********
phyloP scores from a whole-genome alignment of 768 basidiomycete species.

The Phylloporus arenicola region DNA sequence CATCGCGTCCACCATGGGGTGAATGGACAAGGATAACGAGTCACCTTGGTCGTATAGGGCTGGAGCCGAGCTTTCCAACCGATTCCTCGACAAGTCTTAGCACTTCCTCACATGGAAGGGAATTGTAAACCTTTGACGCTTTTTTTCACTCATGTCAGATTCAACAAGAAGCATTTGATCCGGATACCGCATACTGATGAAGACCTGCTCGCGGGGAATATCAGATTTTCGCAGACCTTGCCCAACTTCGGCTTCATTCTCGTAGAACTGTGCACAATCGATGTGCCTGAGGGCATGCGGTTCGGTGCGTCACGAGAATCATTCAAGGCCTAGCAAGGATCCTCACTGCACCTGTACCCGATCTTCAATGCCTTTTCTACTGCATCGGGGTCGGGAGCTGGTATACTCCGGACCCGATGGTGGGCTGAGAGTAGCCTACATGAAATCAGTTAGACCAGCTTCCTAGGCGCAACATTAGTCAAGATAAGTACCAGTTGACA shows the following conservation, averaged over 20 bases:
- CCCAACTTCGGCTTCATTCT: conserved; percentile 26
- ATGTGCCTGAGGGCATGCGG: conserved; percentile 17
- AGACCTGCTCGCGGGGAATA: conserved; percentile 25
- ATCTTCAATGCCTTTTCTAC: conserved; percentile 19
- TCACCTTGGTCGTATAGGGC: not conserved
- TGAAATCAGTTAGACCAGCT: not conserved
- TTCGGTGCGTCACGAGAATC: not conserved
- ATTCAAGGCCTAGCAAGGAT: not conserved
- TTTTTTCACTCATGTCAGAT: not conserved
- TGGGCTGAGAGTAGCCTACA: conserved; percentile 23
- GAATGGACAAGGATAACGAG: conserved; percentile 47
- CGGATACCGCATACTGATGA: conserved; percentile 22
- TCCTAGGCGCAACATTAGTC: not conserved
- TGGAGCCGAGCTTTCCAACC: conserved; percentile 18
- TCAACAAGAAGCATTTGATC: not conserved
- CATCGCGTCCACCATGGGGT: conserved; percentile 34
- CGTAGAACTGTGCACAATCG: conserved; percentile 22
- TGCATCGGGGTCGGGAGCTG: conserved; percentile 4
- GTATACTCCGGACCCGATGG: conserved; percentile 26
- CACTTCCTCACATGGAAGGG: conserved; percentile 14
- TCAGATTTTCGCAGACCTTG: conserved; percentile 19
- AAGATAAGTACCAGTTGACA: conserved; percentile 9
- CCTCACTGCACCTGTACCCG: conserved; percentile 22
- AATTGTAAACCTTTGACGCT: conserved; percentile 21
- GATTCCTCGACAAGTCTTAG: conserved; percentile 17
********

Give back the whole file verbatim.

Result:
phyloP scores from a whole-genome alignment of 768 basidiomycete species.

The Phylloporus arenicola region DNA sequence CATCGCGTCCACCATGGGGTGAATGGACAAGGATAACGAGTCACCTTGGTCGTATAGGGCTGGAGCCGAGCTTTCCAACCGATTCCTCGACAAGTCTTAGCACTTCCTCACATGGAAGGGAATTGTAAACCTTTGACGCTTTTTTTCACTCATGTCAGATTCAACAAGAAGCATTTGATCCGGATACCGCATACTGATGAAGACCTGCTCGCGGGGAATATCAGATTTTCGCAGACCTTGCCCAACTTCGGCTTCATTCTCGTAGAACTGTGCACAATCGATGTGCCTGAGGGCATGCGGTTCGGTGCGTCACGAGAATCATTCAAGGCCTAGCAAGGATCCTCACTGCACCTGTACCCGATCTTCAATGCCTTTTCTACTGCATCGGGGTCGGGAGCTGGTATACTCCGGACCCGATGGTGGGCTGAGAGTAGCCTACATGAAATCAGTTAGACCAGCTTCCTAGGCGCAACATTAGTCAAGATAAGTACCAGTTGACA shows the following conservation, averaged over 20 bases:
- CCCAACTTCGGCTTCATTCT: conserved; percentile 26
- ATGTGCCTGAGGGCATGCGG: conserved; percentile 17
- AGACCTGCTCGCGGGGAATA: conserved; percentile 25
- ATCTTCAATGCCTTTTCTAC: conserved; percentile 19
- TCACCTTGGTCGTATAGGGC: not conserved
- TGAAATCAGTTAGACCAGCT: not conserved
- TTCGGTGCGTCACGAGAATC: not conserved
- ATTCAAGGCCTAGCAAGGAT: not conserved
- TTTTTTCACTCATGTCAGAT: not conserved
- TGGGCTGAGAGTAGCCTACA: conserved; percentile 23
- GAATGGACAAGGATAACGAG: conserved; percentile 47
- CGGATACCGCATACTGATGA: conserved; percentile 22
- TCCTAGGCGCAACATTAGTC: not conserved
- TGGAGCCGAGCTTTCCAACC: conserved; percentile 18
- TCAACAAGAAGCATTTGATC: not conserved
- CATCGCGTCCACCATGGGGT: conserved; percentile 34
- CGTAGAACTGTGCACAATCG: conserved; percentile 22
- TGCATCGGGGTCGGGAGCTG: conserved; percentile 4
- GTATACTCCGGACCCGATGG: conserved; percentile 26
- CACTTCCTCACATGGAAGGG: conserved; percentile 14
- TCAGATTTTCGCAGACCTTG: conserved; percentile 19
- AAGATAAGTACCAGTTGACA: conserved; percentile 9
- CCTCACTGCACCTGTACCCG: conserved; percentile 22
- AATTGTAAACCTTTGACGCT: conserved; percentile 21
- GATTCCTCGACAAGTCTTAG: conserved; percentile 17